To more deeply ingrain confidence, you should expose yourself to as much adversity as possible in training. Adversity can be external obstacles such as frigid weather, heavy snow, wind, difficult terrain, or a really tight course. Or adversity can also come from inside of you, for example, fear, fatigue, or illness.

Training for adversity has several essential benefits. Adversity increases your belief that you can overcome the difficult conditions because you’ve shown yourself that you can in training. It shows you ways to adapt to the adversity so you can make those adjustments in races, so, for example, if you’ve trained on rutty courses, you know what line to ski rutty courses in a race. Training for adversity also familiarizes you with hard conditions, so when you get to a race with such demands, for instance, it’s brutally cold or it’s snowing heavily, you’ll be confident enough to say, “No big deal, I’ve trained in these conditions before.” Plus, training for adversity just makes you feel tough!

Support bolsters confidence. It’s difficult to achieve success on your own. The very best racers have many people supporting them. There will be times when things are just not going well and it helps to have people, for example, family, friends, coaches, teammates, and, yes, sport psychologists, to whom you can turn for support and encouragement. Though your confidence may wax and wane depending on how you’re feeling, the quality of your training, and your recent race results, you want people in your life whom you can count on to give you a “booster shot” of confidence, for example, have a coach say, “I know you can do it” or a friend tell you, “Hang in there. Things will turn around.”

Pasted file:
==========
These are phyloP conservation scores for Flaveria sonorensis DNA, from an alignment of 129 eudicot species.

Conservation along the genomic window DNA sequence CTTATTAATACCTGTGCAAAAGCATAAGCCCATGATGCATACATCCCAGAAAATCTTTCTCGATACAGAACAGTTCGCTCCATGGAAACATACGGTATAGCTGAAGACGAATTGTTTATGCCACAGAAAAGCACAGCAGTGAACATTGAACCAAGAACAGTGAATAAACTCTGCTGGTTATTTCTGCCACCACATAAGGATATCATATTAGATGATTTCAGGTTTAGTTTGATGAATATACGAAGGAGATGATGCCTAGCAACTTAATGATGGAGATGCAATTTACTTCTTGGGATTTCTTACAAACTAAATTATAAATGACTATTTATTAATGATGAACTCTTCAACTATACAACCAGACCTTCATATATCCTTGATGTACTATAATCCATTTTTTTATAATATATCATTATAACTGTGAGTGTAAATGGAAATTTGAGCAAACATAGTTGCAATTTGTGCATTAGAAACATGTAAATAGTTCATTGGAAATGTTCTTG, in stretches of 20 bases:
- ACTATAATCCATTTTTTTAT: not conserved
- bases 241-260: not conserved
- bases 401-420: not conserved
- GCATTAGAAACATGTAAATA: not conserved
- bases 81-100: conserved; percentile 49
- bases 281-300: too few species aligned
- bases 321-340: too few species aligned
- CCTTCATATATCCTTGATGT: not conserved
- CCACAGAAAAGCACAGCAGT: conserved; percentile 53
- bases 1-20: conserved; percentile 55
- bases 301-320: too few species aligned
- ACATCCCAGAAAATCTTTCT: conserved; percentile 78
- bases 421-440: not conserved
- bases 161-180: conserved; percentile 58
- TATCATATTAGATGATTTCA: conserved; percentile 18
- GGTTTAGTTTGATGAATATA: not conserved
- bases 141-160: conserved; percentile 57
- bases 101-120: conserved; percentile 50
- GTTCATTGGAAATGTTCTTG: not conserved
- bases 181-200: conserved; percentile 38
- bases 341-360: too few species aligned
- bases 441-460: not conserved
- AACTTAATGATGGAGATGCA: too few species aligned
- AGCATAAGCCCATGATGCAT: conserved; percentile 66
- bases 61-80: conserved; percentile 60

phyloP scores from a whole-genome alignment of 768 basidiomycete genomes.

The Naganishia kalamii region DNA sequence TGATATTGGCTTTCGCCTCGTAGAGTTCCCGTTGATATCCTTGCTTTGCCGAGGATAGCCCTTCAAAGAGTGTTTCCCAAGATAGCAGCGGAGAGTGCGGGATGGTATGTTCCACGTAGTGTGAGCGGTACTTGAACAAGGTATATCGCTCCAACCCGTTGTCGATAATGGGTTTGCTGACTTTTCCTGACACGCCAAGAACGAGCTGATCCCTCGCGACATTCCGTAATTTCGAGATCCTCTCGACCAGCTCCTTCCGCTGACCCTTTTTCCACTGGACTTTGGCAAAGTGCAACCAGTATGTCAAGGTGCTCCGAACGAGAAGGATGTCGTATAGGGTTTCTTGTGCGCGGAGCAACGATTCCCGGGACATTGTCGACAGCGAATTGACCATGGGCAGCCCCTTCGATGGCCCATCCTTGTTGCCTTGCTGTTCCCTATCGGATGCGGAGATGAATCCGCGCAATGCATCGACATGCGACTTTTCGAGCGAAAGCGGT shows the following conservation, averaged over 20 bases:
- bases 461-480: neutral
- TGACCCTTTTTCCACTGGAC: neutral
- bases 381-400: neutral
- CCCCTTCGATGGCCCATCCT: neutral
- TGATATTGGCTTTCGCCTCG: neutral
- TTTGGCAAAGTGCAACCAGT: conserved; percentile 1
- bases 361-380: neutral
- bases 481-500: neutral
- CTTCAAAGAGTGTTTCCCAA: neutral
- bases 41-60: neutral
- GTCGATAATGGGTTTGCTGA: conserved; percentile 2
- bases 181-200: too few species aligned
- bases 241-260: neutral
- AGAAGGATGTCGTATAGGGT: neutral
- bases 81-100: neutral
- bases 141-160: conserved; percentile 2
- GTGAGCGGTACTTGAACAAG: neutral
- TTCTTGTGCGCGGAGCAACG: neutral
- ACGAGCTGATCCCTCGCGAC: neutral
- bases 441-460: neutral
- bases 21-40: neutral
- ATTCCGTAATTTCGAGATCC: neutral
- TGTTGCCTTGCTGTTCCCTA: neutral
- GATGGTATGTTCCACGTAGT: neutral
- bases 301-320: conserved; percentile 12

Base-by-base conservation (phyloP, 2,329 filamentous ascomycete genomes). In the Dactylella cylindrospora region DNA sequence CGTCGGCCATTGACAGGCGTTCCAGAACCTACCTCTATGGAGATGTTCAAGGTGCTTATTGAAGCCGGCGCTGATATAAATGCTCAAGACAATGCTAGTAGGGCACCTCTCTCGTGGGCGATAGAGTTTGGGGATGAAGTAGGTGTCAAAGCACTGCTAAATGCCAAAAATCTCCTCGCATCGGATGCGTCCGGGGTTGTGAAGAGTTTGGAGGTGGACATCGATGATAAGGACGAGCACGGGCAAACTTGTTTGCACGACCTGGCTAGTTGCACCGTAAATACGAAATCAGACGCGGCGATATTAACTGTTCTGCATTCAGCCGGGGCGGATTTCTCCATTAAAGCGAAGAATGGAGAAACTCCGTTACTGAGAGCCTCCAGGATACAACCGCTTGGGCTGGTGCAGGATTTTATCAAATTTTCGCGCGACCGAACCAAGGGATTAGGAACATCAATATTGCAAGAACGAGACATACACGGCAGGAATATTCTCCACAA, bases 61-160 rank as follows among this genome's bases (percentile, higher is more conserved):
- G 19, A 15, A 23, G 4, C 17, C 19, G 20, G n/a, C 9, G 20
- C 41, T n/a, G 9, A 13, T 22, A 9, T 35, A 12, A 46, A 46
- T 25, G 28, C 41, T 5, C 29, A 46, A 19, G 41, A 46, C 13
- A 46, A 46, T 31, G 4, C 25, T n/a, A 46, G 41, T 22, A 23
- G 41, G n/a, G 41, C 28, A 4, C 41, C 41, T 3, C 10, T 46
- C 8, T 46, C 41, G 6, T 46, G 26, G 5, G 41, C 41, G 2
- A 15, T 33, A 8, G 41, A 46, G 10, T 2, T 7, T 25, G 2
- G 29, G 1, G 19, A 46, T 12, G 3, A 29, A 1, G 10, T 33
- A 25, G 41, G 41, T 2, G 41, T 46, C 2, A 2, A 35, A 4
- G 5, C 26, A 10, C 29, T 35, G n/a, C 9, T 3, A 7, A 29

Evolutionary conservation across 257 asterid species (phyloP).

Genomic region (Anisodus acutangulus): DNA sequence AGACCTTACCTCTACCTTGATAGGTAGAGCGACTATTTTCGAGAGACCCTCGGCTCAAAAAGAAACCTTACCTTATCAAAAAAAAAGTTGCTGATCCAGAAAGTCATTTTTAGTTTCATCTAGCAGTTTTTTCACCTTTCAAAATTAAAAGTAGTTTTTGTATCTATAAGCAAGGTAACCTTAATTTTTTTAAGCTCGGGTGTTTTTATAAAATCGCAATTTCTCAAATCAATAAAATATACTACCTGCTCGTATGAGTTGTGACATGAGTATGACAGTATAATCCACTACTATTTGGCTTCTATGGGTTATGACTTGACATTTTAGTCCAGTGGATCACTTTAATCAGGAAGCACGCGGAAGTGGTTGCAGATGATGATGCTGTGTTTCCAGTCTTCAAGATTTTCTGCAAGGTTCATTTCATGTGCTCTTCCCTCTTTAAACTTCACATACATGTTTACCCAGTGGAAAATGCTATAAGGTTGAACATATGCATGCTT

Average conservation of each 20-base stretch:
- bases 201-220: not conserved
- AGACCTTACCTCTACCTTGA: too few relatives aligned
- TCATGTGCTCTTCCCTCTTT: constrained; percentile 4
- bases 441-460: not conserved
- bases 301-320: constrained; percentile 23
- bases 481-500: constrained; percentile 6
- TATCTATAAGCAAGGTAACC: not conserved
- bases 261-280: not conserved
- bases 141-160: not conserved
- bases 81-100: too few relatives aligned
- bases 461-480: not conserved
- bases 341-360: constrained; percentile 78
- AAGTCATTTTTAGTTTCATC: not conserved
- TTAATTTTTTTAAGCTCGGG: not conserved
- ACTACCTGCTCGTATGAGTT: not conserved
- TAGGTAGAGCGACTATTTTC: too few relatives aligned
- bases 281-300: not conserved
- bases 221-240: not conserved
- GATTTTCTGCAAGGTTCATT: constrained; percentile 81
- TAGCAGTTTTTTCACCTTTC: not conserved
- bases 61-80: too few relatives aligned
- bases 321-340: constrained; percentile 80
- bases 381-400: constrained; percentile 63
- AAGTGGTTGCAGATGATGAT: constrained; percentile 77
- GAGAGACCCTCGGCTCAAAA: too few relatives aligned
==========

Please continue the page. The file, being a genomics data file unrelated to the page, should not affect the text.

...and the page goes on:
Success validates confidence. All of the previous steps in building confidence will go for naught if you don’t then ski well and achieve your goals. Success validates the confidence you have developed in your ability; it demonstrates that your belief in your ability is well-founded. Success further strengthens your confidence, making it more resilient in the face of future adversity and poor skiing. Success also rewards your efforts to build confidence, encouraging you to continue to work hard and develop your capabilities.

But when I talk about success, I don’t mean just great race results, at least not right away. You can’t just go out and have a great race to give you confidence. Your initial goal is to create little “victories” every day in training. When you take off your skis after training, you should be able to say that you just “won” that day by doing what you needed to do (e.g., work hard, listen to your coach, focus on key areas of improvement, keep at it even when it really hurts, overcome adversity) to achieve your long-term goals. With each small victory in training that you accumulate, you move one step closer to that big victory, namely, achieving your competitive goals.